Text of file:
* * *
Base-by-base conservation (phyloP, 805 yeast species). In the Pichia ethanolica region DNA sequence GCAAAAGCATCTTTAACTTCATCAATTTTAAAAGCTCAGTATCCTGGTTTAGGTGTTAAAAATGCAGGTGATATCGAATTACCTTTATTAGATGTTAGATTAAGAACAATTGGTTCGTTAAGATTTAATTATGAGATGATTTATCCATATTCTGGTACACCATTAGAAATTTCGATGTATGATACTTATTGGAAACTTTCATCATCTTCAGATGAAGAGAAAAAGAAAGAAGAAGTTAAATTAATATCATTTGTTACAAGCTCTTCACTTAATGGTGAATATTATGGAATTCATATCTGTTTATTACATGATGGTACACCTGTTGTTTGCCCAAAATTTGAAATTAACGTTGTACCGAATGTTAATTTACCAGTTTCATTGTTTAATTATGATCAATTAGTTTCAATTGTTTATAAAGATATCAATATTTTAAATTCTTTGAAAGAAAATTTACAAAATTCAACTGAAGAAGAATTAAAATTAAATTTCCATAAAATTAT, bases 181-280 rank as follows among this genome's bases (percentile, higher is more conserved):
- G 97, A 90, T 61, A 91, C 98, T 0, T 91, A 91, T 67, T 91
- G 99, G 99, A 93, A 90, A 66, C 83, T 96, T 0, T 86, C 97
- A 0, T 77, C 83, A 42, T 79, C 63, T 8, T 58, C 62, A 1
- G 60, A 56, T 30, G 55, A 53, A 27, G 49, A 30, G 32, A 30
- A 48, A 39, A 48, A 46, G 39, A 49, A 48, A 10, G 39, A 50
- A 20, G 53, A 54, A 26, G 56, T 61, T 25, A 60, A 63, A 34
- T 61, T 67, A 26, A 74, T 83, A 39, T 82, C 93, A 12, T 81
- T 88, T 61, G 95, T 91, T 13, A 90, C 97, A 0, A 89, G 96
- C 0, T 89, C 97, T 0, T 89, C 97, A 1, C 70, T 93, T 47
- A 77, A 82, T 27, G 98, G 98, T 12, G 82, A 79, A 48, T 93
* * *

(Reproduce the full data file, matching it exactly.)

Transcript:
Base-by-base conservation (phyloP, 805 yeast species). In the Pichia ethanolica region DNA sequence GCAAAAGCATCTTTAACTTCATCAATTTTAAAAGCTCAGTATCCTGGTTTAGGTGTTAAAAATGCAGGTGATATCGAATTACCTTTATTAGATGTTAGATTAAGAACAATTGGTTCGTTAAGATTTAATTATGAGATGATTTATCCATATTCTGGTACACCATTAGAAATTTCGATGTATGATACTTATTGGAAACTTTCATCATCTTCAGATGAAGAGAAAAAGAAAGAAGAAGTTAAATTAATATCATTTGTTACAAGCTCTTCACTTAATGGTGAATATTATGGAATTCATATCTGTTTATTACATGATGGTACACCTGTTGTTTGCCCAAAATTTGAAATTAACGTTGTACCGAATGTTAATTTACCAGTTTCATTGTTTAATTATGATCAATTAGTTTCAATTGTTTATAAAGATATCAATATTTTAAATTCTTTGAAAGAAAATTTACAAAATTCAACTGAAGAAGAATTAAAATTAAATTTCCATAAAATTAT, bases 181-280 rank as follows among this genome's bases (percentile, higher is more conserved):
- G 97, A 90, T 61, A 91, C 98, T 0, T 91, A 91, T 67, T 91
- G 99, G 99, A 93, A 90, A 66, C 83, T 96, T 0, T 86, C 97
- A 0, T 77, C 83, A 42, T 79, C 63, T 8, T 58, C 62, A 1
- G 60, A 56, T 30, G 55, A 53, A 27, G 49, A 30, G 32, A 30
- A 48, A 39, A 48, A 46, G 39, A 49, A 48, A 10, G 39, A 50
- A 20, G 53, A 54, A 26, G 56, T 61, T 25, A 60, A 63, A 34
- T 61, T 67, A 26, A 74, T 83, A 39, T 82, C 93, A 12, T 81
- T 88, T 61, G 95, T 91, T 13, A 90, C 97, A 0, A 89, G 96
- C 0, T 89, C 97, T 0, T 89, C 97, A 1, C 70, T 93, T 47
- A 77, A 82, T 27, G 98, G 98, T 12, G 82, A 79, A 48, T 93